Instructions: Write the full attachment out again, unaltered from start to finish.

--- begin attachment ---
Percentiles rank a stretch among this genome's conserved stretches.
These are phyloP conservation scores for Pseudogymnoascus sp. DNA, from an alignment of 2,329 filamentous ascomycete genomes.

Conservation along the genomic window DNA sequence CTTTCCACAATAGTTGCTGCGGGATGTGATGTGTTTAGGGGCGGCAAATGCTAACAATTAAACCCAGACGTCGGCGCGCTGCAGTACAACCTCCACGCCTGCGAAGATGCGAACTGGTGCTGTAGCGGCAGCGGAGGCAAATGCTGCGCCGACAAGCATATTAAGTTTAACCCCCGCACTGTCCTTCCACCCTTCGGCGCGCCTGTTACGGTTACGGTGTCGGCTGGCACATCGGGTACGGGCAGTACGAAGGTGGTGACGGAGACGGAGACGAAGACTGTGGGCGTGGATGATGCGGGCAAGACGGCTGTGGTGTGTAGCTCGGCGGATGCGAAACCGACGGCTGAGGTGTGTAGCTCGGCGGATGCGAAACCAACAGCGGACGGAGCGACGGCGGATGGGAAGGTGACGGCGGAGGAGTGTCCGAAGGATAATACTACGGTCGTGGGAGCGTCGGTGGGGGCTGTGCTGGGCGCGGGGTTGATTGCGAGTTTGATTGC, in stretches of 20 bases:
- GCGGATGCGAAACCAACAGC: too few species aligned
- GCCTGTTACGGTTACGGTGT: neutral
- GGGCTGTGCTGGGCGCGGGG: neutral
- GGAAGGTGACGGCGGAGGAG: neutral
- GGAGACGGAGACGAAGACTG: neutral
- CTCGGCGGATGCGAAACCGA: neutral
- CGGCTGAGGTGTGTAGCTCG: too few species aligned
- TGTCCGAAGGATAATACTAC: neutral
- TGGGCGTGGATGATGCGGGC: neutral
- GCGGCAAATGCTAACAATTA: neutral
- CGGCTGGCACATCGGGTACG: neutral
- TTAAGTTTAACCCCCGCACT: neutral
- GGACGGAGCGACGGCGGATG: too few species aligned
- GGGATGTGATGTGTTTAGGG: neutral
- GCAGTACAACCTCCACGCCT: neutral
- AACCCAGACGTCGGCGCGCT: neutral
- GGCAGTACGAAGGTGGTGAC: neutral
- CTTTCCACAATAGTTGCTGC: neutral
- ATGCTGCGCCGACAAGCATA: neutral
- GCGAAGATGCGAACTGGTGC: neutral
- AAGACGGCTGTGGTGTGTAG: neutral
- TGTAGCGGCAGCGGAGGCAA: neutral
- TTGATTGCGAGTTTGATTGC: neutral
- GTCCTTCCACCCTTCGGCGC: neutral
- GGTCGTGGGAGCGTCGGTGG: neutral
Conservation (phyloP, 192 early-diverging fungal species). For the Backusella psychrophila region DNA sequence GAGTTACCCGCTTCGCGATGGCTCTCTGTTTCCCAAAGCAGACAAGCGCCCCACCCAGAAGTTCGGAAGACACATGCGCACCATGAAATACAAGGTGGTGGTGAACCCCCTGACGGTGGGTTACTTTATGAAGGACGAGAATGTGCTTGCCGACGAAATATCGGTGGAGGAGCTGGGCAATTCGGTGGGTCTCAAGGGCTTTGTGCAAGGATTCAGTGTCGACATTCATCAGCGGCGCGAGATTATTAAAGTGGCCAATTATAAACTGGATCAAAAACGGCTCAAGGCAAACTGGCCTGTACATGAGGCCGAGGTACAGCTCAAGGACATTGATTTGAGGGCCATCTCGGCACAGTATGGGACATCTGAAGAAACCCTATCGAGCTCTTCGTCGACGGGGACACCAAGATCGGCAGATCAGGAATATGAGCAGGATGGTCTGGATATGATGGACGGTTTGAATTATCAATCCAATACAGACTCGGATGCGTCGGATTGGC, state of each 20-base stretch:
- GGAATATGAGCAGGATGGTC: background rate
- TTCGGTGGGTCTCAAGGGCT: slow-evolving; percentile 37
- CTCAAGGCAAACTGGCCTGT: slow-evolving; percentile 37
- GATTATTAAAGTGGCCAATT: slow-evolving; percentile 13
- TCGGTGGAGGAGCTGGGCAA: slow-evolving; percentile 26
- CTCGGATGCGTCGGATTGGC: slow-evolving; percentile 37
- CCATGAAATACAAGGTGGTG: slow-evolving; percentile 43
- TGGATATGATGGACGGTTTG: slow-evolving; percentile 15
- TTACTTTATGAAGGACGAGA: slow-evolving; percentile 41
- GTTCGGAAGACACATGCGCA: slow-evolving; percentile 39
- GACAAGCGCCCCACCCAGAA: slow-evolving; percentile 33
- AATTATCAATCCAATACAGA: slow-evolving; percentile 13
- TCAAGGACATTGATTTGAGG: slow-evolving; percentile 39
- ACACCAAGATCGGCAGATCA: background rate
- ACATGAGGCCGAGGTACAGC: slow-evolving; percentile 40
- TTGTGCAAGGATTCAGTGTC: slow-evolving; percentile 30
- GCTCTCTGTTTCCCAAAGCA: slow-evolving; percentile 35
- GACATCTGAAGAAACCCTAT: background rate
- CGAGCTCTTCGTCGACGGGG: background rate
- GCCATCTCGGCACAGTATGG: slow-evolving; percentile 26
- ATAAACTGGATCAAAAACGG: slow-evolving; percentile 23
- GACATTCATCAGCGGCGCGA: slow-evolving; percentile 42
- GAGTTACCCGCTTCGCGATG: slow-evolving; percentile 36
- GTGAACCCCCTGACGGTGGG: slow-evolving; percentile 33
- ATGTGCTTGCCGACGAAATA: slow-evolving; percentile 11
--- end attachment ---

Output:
Percentiles rank a stretch among this genome's conserved stretches.
These are phyloP conservation scores for Pseudogymnoascus sp. DNA, from an alignment of 2,329 filamentous ascomycete genomes.

Conservation along the genomic window DNA sequence CTTTCCACAATAGTTGCTGCGGGATGTGATGTGTTTAGGGGCGGCAAATGCTAACAATTAAACCCAGACGTCGGCGCGCTGCAGTACAACCTCCACGCCTGCGAAGATGCGAACTGGTGCTGTAGCGGCAGCGGAGGCAAATGCTGCGCCGACAAGCATATTAAGTTTAACCCCCGCACTGTCCTTCCACCCTTCGGCGCGCCTGTTACGGTTACGGTGTCGGCTGGCACATCGGGTACGGGCAGTACGAAGGTGGTGACGGAGACGGAGACGAAGACTGTGGGCGTGGATGATGCGGGCAAGACGGCTGTGGTGTGTAGCTCGGCGGATGCGAAACCGACGGCTGAGGTGTGTAGCTCGGCGGATGCGAAACCAACAGCGGACGGAGCGACGGCGGATGGGAAGGTGACGGCGGAGGAGTGTCCGAAGGATAATACTACGGTCGTGGGAGCGTCGGTGGGGGCTGTGCTGGGCGCGGGGTTGATTGCGAGTTTGATTGC, in stretches of 20 bases:
- GCGGATGCGAAACCAACAGC: too few species aligned
- GCCTGTTACGGTTACGGTGT: neutral
- GGGCTGTGCTGGGCGCGGGG: neutral
- GGAAGGTGACGGCGGAGGAG: neutral
- GGAGACGGAGACGAAGACTG: neutral
- CTCGGCGGATGCGAAACCGA: neutral
- CGGCTGAGGTGTGTAGCTCG: too few species aligned
- TGTCCGAAGGATAATACTAC: neutral
- TGGGCGTGGATGATGCGGGC: neutral
- GCGGCAAATGCTAACAATTA: neutral
- CGGCTGGCACATCGGGTACG: neutral
- TTAAGTTTAACCCCCGCACT: neutral
- GGACGGAGCGACGGCGGATG: too few species aligned
- GGGATGTGATGTGTTTAGGG: neutral
- GCAGTACAACCTCCACGCCT: neutral
- AACCCAGACGTCGGCGCGCT: neutral
- GGCAGTACGAAGGTGGTGAC: neutral
- CTTTCCACAATAGTTGCTGC: neutral
- ATGCTGCGCCGACAAGCATA: neutral
- GCGAAGATGCGAACTGGTGC: neutral
- AAGACGGCTGTGGTGTGTAG: neutral
- TGTAGCGGCAGCGGAGGCAA: neutral
- TTGATTGCGAGTTTGATTGC: neutral
- GTCCTTCCACCCTTCGGCGC: neutral
- GGTCGTGGGAGCGTCGGTGG: neutral
Conservation (phyloP, 192 early-diverging fungal species). For the Backusella psychrophila region DNA sequence GAGTTACCCGCTTCGCGATGGCTCTCTGTTTCCCAAAGCAGACAAGCGCCCCACCCAGAAGTTCGGAAGACACATGCGCACCATGAAATACAAGGTGGTGGTGAACCCCCTGACGGTGGGTTACTTTATGAAGGACGAGAATGTGCTTGCCGACGAAATATCGGTGGAGGAGCTGGGCAATTCGGTGGGTCTCAAGGGCTTTGTGCAAGGATTCAGTGTCGACATTCATCAGCGGCGCGAGATTATTAAAGTGGCCAATTATAAACTGGATCAAAAACGGCTCAAGGCAAACTGGCCTGTACATGAGGCCGAGGTACAGCTCAAGGACATTGATTTGAGGGCCATCTCGGCACAGTATGGGACATCTGAAGAAACCCTATCGAGCTCTTCGTCGACGGGGACACCAAGATCGGCAGATCAGGAATATGAGCAGGATGGTCTGGATATGATGGACGGTTTGAATTATCAATCCAATACAGACTCGGATGCGTCGGATTGGC, state of each 20-base stretch:
- GGAATATGAGCAGGATGGTC: background rate
- TTCGGTGGGTCTCAAGGGCT: slow-evolving; percentile 37
- CTCAAGGCAAACTGGCCTGT: slow-evolving; percentile 37
- GATTATTAAAGTGGCCAATT: slow-evolving; percentile 13
- TCGGTGGAGGAGCTGGGCAA: slow-evolving; percentile 26
- CTCGGATGCGTCGGATTGGC: slow-evolving; percentile 37
- CCATGAAATACAAGGTGGTG: slow-evolving; percentile 43
- TGGATATGATGGACGGTTTG: slow-evolving; percentile 15
- TTACTTTATGAAGGACGAGA: slow-evolving; percentile 41
- GTTCGGAAGACACATGCGCA: slow-evolving; percentile 39
- GACAAGCGCCCCACCCAGAA: slow-evolving; percentile 33
- AATTATCAATCCAATACAGA: slow-evolving; percentile 13
- TCAAGGACATTGATTTGAGG: slow-evolving; percentile 39
- ACACCAAGATCGGCAGATCA: background rate
- ACATGAGGCCGAGGTACAGC: slow-evolving; percentile 40
- TTGTGCAAGGATTCAGTGTC: slow-evolving; percentile 30
- GCTCTCTGTTTCCCAAAGCA: slow-evolving; percentile 35
- GACATCTGAAGAAACCCTAT: background rate
- CGAGCTCTTCGTCGACGGGG: background rate
- GCCATCTCGGCACAGTATGG: slow-evolving; percentile 26
- ATAAACTGGATCAAAAACGG: slow-evolving; percentile 23
- GACATTCATCAGCGGCGCGA: slow-evolving; percentile 42
- GAGTTACCCGCTTCGCGATG: slow-evolving; percentile 36
- GTGAACCCCCTGACGGTGGG: slow-evolving; percentile 33
- ATGTGCTTGCCGACGAAATA: slow-evolving; percentile 11